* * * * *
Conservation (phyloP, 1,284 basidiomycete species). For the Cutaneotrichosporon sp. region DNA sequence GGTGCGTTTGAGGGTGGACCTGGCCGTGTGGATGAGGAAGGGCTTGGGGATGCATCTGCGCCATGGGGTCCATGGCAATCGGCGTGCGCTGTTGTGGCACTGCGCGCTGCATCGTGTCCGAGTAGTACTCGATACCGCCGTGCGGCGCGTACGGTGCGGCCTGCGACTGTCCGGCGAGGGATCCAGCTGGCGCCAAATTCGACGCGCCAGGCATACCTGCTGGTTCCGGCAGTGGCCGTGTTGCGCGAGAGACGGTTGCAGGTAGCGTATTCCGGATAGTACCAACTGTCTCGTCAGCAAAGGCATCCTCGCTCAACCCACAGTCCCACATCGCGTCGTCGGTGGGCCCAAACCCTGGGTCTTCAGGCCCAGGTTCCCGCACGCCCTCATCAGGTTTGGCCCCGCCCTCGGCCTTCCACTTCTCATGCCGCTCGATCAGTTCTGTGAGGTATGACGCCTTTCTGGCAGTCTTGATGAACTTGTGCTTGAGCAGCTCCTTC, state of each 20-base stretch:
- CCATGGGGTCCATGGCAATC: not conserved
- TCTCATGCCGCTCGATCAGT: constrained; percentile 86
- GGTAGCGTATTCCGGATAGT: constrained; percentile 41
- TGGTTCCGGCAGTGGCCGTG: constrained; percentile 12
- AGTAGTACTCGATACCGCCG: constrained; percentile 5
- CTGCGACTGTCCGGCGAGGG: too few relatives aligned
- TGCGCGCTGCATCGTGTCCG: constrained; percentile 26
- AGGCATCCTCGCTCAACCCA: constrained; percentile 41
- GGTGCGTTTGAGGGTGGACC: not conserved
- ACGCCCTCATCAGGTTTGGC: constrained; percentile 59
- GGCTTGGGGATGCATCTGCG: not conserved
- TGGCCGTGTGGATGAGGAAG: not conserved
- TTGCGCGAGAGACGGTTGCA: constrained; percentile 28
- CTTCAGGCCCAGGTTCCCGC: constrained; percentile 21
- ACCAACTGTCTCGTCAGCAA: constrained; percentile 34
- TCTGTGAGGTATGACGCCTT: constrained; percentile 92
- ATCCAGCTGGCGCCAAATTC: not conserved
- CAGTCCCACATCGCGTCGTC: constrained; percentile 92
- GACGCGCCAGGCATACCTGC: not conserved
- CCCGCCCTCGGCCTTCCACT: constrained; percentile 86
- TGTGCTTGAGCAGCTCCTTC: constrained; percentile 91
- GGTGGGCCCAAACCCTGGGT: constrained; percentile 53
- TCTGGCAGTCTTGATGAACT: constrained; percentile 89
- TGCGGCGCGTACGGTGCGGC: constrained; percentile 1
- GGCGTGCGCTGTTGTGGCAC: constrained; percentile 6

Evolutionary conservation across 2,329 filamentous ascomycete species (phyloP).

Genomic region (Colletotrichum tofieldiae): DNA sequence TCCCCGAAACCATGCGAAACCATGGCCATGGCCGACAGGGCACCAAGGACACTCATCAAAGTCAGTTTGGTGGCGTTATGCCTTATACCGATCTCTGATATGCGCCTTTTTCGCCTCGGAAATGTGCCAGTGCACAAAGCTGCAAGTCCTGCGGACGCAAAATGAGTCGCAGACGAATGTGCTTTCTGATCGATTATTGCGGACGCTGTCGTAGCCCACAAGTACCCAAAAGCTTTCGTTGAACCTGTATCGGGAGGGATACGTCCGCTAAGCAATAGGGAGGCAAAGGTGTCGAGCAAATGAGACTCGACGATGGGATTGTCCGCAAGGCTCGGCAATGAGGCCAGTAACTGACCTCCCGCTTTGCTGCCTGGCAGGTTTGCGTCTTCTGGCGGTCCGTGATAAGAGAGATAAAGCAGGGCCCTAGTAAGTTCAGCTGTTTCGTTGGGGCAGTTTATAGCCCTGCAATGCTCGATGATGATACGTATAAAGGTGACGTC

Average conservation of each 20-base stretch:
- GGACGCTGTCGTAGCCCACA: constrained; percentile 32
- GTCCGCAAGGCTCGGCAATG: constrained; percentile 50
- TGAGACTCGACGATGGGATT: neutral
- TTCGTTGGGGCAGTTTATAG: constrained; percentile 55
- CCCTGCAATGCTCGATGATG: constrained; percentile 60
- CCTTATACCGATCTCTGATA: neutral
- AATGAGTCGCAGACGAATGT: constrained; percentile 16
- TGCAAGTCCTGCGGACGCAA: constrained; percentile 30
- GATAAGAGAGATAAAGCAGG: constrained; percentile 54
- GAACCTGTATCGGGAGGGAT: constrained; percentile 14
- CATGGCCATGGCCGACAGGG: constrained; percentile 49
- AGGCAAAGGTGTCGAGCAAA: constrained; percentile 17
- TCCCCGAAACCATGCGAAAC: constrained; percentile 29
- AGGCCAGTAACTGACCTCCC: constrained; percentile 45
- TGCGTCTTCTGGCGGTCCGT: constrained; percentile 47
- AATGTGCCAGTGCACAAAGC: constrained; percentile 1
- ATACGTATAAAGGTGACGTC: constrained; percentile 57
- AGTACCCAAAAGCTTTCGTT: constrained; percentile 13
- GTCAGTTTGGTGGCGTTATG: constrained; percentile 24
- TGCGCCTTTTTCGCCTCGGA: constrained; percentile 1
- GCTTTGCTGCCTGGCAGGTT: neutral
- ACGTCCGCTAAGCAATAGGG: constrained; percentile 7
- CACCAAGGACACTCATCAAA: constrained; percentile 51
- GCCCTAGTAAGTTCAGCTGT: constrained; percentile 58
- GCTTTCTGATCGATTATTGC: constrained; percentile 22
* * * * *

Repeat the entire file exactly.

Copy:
Conservation (phyloP, 1,284 basidiomycete species). For the Cutaneotrichosporon sp. region DNA sequence GGTGCGTTTGAGGGTGGACCTGGCCGTGTGGATGAGGAAGGGCTTGGGGATGCATCTGCGCCATGGGGTCCATGGCAATCGGCGTGCGCTGTTGTGGCACTGCGCGCTGCATCGTGTCCGAGTAGTACTCGATACCGCCGTGCGGCGCGTACGGTGCGGCCTGCGACTGTCCGGCGAGGGATCCAGCTGGCGCCAAATTCGACGCGCCAGGCATACCTGCTGGTTCCGGCAGTGGCCGTGTTGCGCGAGAGACGGTTGCAGGTAGCGTATTCCGGATAGTACCAACTGTCTCGTCAGCAAAGGCATCCTCGCTCAACCCACAGTCCCACATCGCGTCGTCGGTGGGCCCAAACCCTGGGTCTTCAGGCCCAGGTTCCCGCACGCCCTCATCAGGTTTGGCCCCGCCCTCGGCCTTCCACTTCTCATGCCGCTCGATCAGTTCTGTGAGGTATGACGCCTTTCTGGCAGTCTTGATGAACTTGTGCTTGAGCAGCTCCTTC, state of each 20-base stretch:
- CCATGGGGTCCATGGCAATC: not conserved
- TCTCATGCCGCTCGATCAGT: constrained; percentile 86
- GGTAGCGTATTCCGGATAGT: constrained; percentile 41
- TGGTTCCGGCAGTGGCCGTG: constrained; percentile 12
- AGTAGTACTCGATACCGCCG: constrained; percentile 5
- CTGCGACTGTCCGGCGAGGG: too few relatives aligned
- TGCGCGCTGCATCGTGTCCG: constrained; percentile 26
- AGGCATCCTCGCTCAACCCA: constrained; percentile 41
- GGTGCGTTTGAGGGTGGACC: not conserved
- ACGCCCTCATCAGGTTTGGC: constrained; percentile 59
- GGCTTGGGGATGCATCTGCG: not conserved
- TGGCCGTGTGGATGAGGAAG: not conserved
- TTGCGCGAGAGACGGTTGCA: constrained; percentile 28
- CTTCAGGCCCAGGTTCCCGC: constrained; percentile 21
- ACCAACTGTCTCGTCAGCAA: constrained; percentile 34
- TCTGTGAGGTATGACGCCTT: constrained; percentile 92
- ATCCAGCTGGCGCCAAATTC: not conserved
- CAGTCCCACATCGCGTCGTC: constrained; percentile 92
- GACGCGCCAGGCATACCTGC: not conserved
- CCCGCCCTCGGCCTTCCACT: constrained; percentile 86
- TGTGCTTGAGCAGCTCCTTC: constrained; percentile 91
- GGTGGGCCCAAACCCTGGGT: constrained; percentile 53
- TCTGGCAGTCTTGATGAACT: constrained; percentile 89
- TGCGGCGCGTACGGTGCGGC: constrained; percentile 1
- GGCGTGCGCTGTTGTGGCAC: constrained; percentile 6

Evolutionary conservation across 2,329 filamentous ascomycete species (phyloP).

Genomic region (Colletotrichum tofieldiae): DNA sequence TCCCCGAAACCATGCGAAACCATGGCCATGGCCGACAGGGCACCAAGGACACTCATCAAAGTCAGTTTGGTGGCGTTATGCCTTATACCGATCTCTGATATGCGCCTTTTTCGCCTCGGAAATGTGCCAGTGCACAAAGCTGCAAGTCCTGCGGACGCAAAATGAGTCGCAGACGAATGTGCTTTCTGATCGATTATTGCGGACGCTGTCGTAGCCCACAAGTACCCAAAAGCTTTCGTTGAACCTGTATCGGGAGGGATACGTCCGCTAAGCAATAGGGAGGCAAAGGTGTCGAGCAAATGAGACTCGACGATGGGATTGTCCGCAAGGCTCGGCAATGAGGCCAGTAACTGACCTCCCGCTTTGCTGCCTGGCAGGTTTGCGTCTTCTGGCGGTCCGTGATAAGAGAGATAAAGCAGGGCCCTAGTAAGTTCAGCTGTTTCGTTGGGGCAGTTTATAGCCCTGCAATGCTCGATGATGATACGTATAAAGGTGACGTC

Average conservation of each 20-base stretch:
- GGACGCTGTCGTAGCCCACA: constrained; percentile 32
- GTCCGCAAGGCTCGGCAATG: constrained; percentile 50
- TGAGACTCGACGATGGGATT: neutral
- TTCGTTGGGGCAGTTTATAG: constrained; percentile 55
- CCCTGCAATGCTCGATGATG: constrained; percentile 60
- CCTTATACCGATCTCTGATA: neutral
- AATGAGTCGCAGACGAATGT: constrained; percentile 16
- TGCAAGTCCTGCGGACGCAA: constrained; percentile 30
- GATAAGAGAGATAAAGCAGG: constrained; percentile 54
- GAACCTGTATCGGGAGGGAT: constrained; percentile 14
- CATGGCCATGGCCGACAGGG: constrained; percentile 49
- AGGCAAAGGTGTCGAGCAAA: constrained; percentile 17
- TCCCCGAAACCATGCGAAAC: constrained; percentile 29
- AGGCCAGTAACTGACCTCCC: constrained; percentile 45
- TGCGTCTTCTGGCGGTCCGT: constrained; percentile 47
- AATGTGCCAGTGCACAAAGC: constrained; percentile 1
- ATACGTATAAAGGTGACGTC: constrained; percentile 57
- AGTACCCAAAAGCTTTCGTT: constrained; percentile 13
- GTCAGTTTGGTGGCGTTATG: constrained; percentile 24
- TGCGCCTTTTTCGCCTCGGA: constrained; percentile 1
- GCTTTGCTGCCTGGCAGGTT: neutral
- ACGTCCGCTAAGCAATAGGG: constrained; percentile 7
- CACCAAGGACACTCATCAAA: constrained; percentile 51
- GCCCTAGTAAGTTCAGCTGT: constrained; percentile 58
- GCTTTCTGATCGATTATTGC: constrained; percentile 22